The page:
Here's the thing about finding the right smartphone. It often comes down to compromise. The question you have to answer is what's the most important thing--price, features, design? Regardless of what you choose, you know that you're giving up something.
But if price is your most important consideration, the options can seem rather, well, limiting. Mobile device makers have been packing their newest models with high-end features that come with high-end prices. Fortunately, there are a couple of choices worth considering.
I've been using a Google Pixel 3a as a second device for the past few months, and I'm comparing it to Apple's only low-cost option, the iPhone 7. In some ways, the fight isn't really fair, since the iPhone 7 is an almost three-year-old device, but it surprisingly still has just enough fight left to make things interesting.
Here's what you need to know to if you're trying to decide between the Google Pixel 3a and the iPhone 7:
Google Pixel 3a
Honestly, both the Pixel 3a and its larger sibling the 3aXL are impressive, but not just because of their specs. The Pixel 3a, which is basically a slightly lower-powered version of the Pixel 3, includes the same camera technology as the Pixel 3, which is known for its AI-based image processing. Let's just say it up front, if you're choosing based only on the camera, pick the Pixel 3a.
If you're an Android fan, the choice is obvious. The Pixel 3a includes a pure version of Android 9, and since it's made by Google, it's a pretty safe bet it'll be compatible with future versions for the foreseeable future.
It's thinner and feels lighter in your hand than the iPhone, but that probably also has to do with the fact that its back is plastic.
Like the iPhone 7, it has a fingerprint ID sensor, though it's located on the back. That's a pretty convenient place when you're unlocking your device or holding it in your hand--it happens to be where your pointer finger naturally rests.
I do prefer the iPhone's placement, especially for things like authentication or authorizing purchases since it's easier to access when the phone is laying on your desk or a table. Then again, the iPhone has a nice fat chin, whereas the Pixel 3a is closer to a full-screen front (though not quite).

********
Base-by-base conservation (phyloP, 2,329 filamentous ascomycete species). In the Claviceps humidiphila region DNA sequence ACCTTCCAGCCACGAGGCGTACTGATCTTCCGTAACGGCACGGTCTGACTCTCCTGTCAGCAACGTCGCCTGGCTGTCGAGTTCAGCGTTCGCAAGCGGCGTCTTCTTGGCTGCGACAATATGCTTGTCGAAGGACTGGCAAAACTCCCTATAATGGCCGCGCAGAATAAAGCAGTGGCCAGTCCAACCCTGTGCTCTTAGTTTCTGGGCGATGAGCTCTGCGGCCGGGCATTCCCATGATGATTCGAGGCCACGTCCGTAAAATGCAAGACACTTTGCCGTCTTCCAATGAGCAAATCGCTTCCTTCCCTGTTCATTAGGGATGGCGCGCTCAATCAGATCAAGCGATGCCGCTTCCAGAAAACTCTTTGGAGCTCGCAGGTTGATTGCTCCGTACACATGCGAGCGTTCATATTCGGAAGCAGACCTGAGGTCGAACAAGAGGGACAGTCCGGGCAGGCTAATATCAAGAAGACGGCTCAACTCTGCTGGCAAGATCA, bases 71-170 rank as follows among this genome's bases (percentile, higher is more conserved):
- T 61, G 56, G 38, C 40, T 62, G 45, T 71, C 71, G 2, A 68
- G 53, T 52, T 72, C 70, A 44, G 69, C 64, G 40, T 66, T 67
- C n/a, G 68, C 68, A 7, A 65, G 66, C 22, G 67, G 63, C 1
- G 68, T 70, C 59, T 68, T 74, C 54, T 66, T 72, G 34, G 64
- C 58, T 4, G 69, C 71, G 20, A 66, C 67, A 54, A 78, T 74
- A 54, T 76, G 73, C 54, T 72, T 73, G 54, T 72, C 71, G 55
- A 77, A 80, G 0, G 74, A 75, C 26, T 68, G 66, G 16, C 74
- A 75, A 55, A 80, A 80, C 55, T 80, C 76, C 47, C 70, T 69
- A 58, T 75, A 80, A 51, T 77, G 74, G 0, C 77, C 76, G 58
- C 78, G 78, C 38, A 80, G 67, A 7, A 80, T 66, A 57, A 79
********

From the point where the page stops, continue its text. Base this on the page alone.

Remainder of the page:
It also has a headphone jack, which hasn't existed on an iPhone (or the Pixel 3 for that matter) for a while.
Since Apple discontinued the iPhone SE, the iPhone 7 has really been the only viable low-cost option the company offers. You can pick one up new for $449 on most carriers, but in reality, it was never meant to be a low-cost phone, it's just still sold at a discount since it's an old model.
Sure, you can probably find an iPhone 6 hanging around somewhere, but Apple has already announced that with iOS 13 it'll be considered "obsolete" meaning it won't be supported by the OS, and the company will no longer provide service for it.
Still, the iPhone 7 is the most affordable option if you want iOS on a mobile phone. It does include a 4.7" Retina display, and the A10 Fusion processor, which, despite being a few years old, is no slouch. It also powers last year's iPads and is capable of running any of the software you'd want on your phone, including augmented reality apps.
(It's also my favorite for purely vain reasons.)
The 12-megapixel camera is the same resolution as current models, though it uses an older sensor. Still, it's a perfectly capable shooter and records video in 4K at 30 frames per second.
The best low-cost smartphone for most people.
For the sake of full disclosure, I should say that I'm about as big a fan of Apple as it gets. The thought of switching from an iPhone, to basically anything else, is actually painful. I'd honestly go back to my 15-year-old StarTac flip-phone first.
The iPhone 7 is probably the best option if you care about the Apple ecosystem (or privacy for that matter). The downside is that it's likely to be obsolete in a year or two.
That's why, if I'm completely honest, for most people the Google Pixel 3a is probably a better buy right now if you're primarily interested in overall performance and price. Sure, it's not cutting-edge by any definition, but it's far closer to current generation technology than the iPhone 7.